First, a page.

How to Get Free Bitcoins (BTC) in 2020 - Quick & Easy Ways to Earn Cryptocurrency
A beginner’s guide to earning free Bitcoins, altcoins and cryptocurrency online, covering faucets, surveys, lotteries, PPC, mining, games & much more.
Is it really possible to earn free bitcoins online?
If you’re looking to take your first steps into the world of cryptocurrency and lay your hands on some free Bitcoins then this guide is for you.
We'll also be answering one of the most frequently asked questions: is it really possible to get or earn free Bitcoins fast, or other cryptocurrencies such as Ethereum, Bitcoin Cash or any one of the hundreds of other cryptocurrencies or altcoins that now exist?
The short answer is yes, it is possible. There are a number of different methods of earning free cryptocurrency, including bitcoin faucets, surveys, lotteries, and earning portals.
How much can I earn?
How much you earn will depend on the time you put in. Faucets, for example, pay small amounts of crypto in return for the ad revenue they generate from your visit.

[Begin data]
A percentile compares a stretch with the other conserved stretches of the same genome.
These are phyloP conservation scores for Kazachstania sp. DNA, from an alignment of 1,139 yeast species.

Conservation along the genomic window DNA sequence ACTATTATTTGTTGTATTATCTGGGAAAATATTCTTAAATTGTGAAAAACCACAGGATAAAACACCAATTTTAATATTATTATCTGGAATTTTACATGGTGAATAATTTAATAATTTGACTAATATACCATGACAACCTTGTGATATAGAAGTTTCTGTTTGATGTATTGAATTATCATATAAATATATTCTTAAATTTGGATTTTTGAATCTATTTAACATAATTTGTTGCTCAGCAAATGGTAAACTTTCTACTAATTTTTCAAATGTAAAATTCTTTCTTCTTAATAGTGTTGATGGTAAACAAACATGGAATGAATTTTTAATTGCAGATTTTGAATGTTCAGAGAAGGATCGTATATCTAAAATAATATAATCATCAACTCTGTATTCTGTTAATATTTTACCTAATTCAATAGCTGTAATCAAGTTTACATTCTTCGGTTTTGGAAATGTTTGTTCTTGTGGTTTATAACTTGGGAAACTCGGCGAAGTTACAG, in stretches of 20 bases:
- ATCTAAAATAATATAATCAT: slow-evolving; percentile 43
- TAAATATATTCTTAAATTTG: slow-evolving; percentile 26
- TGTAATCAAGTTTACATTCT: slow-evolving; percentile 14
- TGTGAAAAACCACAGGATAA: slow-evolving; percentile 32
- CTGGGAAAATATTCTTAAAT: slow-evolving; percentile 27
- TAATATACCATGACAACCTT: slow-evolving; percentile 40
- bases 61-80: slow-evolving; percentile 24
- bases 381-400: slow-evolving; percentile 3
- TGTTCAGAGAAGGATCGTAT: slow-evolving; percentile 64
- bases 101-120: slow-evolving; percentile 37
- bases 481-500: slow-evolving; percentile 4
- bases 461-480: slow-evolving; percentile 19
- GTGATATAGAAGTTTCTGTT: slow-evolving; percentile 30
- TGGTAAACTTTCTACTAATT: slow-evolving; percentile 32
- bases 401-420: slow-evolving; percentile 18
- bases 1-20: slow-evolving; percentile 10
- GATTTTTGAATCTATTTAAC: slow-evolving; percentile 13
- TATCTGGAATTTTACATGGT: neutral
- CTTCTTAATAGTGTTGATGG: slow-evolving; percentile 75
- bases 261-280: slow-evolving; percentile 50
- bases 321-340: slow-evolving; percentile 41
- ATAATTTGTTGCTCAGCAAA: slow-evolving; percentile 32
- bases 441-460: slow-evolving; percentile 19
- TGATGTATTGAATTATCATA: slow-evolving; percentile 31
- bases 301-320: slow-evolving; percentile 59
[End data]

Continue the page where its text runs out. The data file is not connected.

It will take quite a while to collect enough 'dust', as it's called to make it worthwhile, but claiming yourself and building referrals can be a good starting point in the world of cryptocurrency.
The other advantage of faucets is that you don't have to shell out any of your own cash to get involved. They are completely risk-free.
This can be more profitable, but takes time and it can sometimes be hard to qualify for them. That said, the payouts can be quite generous and if you devote some time to it, you can earn a bit of extra cash.
One of the best survey sites right now is Cointiply. In addition to surveys, it also features a faucet, paid to click ads and several others ways to earn bitcoin. They pay out regularly as well.
Before you start collecting, here’s a few things you’ll need to consider…
A word about wallets
As we've already mentioned, you’ll need to set up wallets to receive your freshly minted currency before you start visiting faucets. You need different wallets for each currency you intend to collect.
There are numerous wallet options available and you can spend ages trying to figure out which is the best for you, so I’m not going to bombard you with a complete list here.